U.S. Security Services Revenues Expected to Reach $63B in 2014

CLEVELAND — A new study by research firm Freedonia Group Inc. reveals that revenues for private contract security services in the United States will increase nearly 5 percent annually to $63 billion in 2014.

Titled “Private Security Services,” the report states that growth will be fueled by a recurring recovery in construction and business expansion from a depressed 2009 base. Technological innovations will also boost spending as improved reliability and user-friendliness encourage investment in alarm services and systems integration. Additionally, some businesses, institutions and agencies will continue to shift toward outsourcing security services.

Guarding is the largest security service segment, accounting for 40 percent of total industry revenue and 67 percent of employment in 2009, according to the study. Although this segment is relatively mature, demand will be supported by increasing specialization and outsourcing. The second largest service segment is alarm monitoring, which accounted for 30 percent of total industry revenue and 10 percent of employment in 2009. Through 2014, above-average demand for alarm monitoring is expected to be fueled by a recovery in residential construction.

The fastest-growing service segment is forecast to be pre-employment screening, which will advance nearly 10 percent annually from a low 2009 base. Between 2009 and 2014, a net employment gain of 11.2 million is forecast for the U.S., compared with only about 500,000 between 2004 and 2009. As the economy recovers, there will also be increased job turnover. Employers will turn increasingly to outside screening service providers, because hiring-related liability concerns have increased and the technology and regulations surrounding pre-employment screening have grown more complex, the report states.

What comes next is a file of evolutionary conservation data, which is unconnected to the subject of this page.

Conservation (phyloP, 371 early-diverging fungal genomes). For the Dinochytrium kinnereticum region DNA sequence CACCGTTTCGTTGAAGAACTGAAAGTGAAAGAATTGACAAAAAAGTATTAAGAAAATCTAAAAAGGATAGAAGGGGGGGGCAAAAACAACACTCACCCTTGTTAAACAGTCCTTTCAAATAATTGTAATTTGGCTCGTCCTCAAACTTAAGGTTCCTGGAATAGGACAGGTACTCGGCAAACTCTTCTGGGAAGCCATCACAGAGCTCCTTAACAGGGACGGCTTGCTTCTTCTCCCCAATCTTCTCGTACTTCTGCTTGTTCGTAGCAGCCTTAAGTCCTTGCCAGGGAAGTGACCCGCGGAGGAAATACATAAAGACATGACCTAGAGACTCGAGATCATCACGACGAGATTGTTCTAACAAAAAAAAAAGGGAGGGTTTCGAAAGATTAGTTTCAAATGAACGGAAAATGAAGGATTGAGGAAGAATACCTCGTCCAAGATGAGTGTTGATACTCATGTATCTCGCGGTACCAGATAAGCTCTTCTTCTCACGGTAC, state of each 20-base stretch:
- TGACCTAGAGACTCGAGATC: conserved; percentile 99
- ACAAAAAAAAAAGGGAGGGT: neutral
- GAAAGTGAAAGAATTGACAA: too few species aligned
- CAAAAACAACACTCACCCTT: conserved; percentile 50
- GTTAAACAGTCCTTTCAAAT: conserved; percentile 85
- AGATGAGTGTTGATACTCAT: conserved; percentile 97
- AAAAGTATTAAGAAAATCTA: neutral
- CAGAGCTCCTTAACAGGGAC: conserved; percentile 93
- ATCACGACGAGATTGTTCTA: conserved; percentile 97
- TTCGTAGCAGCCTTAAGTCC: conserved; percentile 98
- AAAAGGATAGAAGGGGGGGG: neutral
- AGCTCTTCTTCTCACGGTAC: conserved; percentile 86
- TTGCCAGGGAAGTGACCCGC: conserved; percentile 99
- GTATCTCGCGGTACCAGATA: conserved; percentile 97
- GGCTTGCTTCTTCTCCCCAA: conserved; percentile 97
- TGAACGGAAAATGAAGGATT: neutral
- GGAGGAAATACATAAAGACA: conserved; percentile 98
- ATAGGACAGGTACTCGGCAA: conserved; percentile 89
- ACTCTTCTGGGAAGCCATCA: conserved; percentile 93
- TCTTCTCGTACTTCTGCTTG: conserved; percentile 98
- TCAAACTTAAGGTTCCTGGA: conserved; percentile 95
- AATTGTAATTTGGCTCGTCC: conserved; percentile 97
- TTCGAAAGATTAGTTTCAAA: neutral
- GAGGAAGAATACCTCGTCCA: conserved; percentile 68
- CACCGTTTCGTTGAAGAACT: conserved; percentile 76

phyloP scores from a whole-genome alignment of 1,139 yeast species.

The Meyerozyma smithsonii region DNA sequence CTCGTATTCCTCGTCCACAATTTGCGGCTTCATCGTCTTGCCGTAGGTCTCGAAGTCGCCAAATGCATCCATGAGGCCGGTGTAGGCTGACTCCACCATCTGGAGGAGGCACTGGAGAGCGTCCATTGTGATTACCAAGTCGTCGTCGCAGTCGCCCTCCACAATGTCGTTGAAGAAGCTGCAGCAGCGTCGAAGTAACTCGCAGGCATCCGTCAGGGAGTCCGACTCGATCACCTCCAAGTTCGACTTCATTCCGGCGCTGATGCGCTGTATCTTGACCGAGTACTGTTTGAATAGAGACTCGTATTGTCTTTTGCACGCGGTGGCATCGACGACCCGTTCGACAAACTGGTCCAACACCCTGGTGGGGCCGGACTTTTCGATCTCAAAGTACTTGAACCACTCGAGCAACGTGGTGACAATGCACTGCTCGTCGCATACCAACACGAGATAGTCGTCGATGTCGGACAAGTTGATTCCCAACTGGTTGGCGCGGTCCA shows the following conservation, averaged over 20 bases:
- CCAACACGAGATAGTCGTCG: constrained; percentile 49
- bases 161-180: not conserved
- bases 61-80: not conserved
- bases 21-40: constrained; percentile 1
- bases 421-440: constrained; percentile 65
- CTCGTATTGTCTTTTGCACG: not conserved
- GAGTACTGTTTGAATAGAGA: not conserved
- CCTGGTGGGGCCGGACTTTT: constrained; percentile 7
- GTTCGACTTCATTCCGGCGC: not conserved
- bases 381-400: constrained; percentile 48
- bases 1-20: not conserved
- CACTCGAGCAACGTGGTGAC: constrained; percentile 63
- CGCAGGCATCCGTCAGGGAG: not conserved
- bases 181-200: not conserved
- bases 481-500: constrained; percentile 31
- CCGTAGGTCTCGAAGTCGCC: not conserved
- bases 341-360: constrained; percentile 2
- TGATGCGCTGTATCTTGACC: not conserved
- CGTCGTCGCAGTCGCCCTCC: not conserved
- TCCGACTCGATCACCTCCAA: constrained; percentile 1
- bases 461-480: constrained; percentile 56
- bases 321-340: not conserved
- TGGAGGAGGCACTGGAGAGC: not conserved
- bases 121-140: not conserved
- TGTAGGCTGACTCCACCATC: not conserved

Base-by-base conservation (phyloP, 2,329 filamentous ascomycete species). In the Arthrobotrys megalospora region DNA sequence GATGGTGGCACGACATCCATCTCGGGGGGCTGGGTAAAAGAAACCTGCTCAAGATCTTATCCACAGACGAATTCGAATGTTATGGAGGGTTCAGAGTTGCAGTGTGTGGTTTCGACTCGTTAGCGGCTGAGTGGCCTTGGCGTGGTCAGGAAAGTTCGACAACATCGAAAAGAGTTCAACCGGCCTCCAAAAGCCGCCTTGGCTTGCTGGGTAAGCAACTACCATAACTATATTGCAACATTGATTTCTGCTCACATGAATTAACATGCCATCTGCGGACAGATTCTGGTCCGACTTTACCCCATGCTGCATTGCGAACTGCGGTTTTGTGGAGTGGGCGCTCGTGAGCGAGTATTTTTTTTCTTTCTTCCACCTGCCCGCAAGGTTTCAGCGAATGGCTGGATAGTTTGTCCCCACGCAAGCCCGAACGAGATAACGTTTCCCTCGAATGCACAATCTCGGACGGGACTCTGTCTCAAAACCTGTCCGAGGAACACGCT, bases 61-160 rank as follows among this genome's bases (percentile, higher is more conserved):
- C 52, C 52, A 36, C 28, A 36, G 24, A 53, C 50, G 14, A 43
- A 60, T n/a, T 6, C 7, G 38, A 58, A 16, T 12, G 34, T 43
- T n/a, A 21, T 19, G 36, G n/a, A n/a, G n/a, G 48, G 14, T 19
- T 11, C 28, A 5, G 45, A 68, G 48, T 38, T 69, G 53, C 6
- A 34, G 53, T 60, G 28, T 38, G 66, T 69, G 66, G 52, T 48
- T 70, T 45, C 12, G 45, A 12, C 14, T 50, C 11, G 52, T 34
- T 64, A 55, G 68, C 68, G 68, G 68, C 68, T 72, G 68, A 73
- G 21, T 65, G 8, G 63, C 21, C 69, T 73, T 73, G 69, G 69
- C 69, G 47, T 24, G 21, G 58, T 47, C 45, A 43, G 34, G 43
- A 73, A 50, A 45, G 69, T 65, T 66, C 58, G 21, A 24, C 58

Other fast-growing service segments include systems integration and security consulting. These services will benefit from rapid advances in electronic technology, which will encourage investment in new security and building technology systems. This will in turn require experienced service providers to maximize benefits and avoid potential security breaches. Revenues in these security segments were especially low in 2009, as businesses deferred non-essential spending, according to the report.



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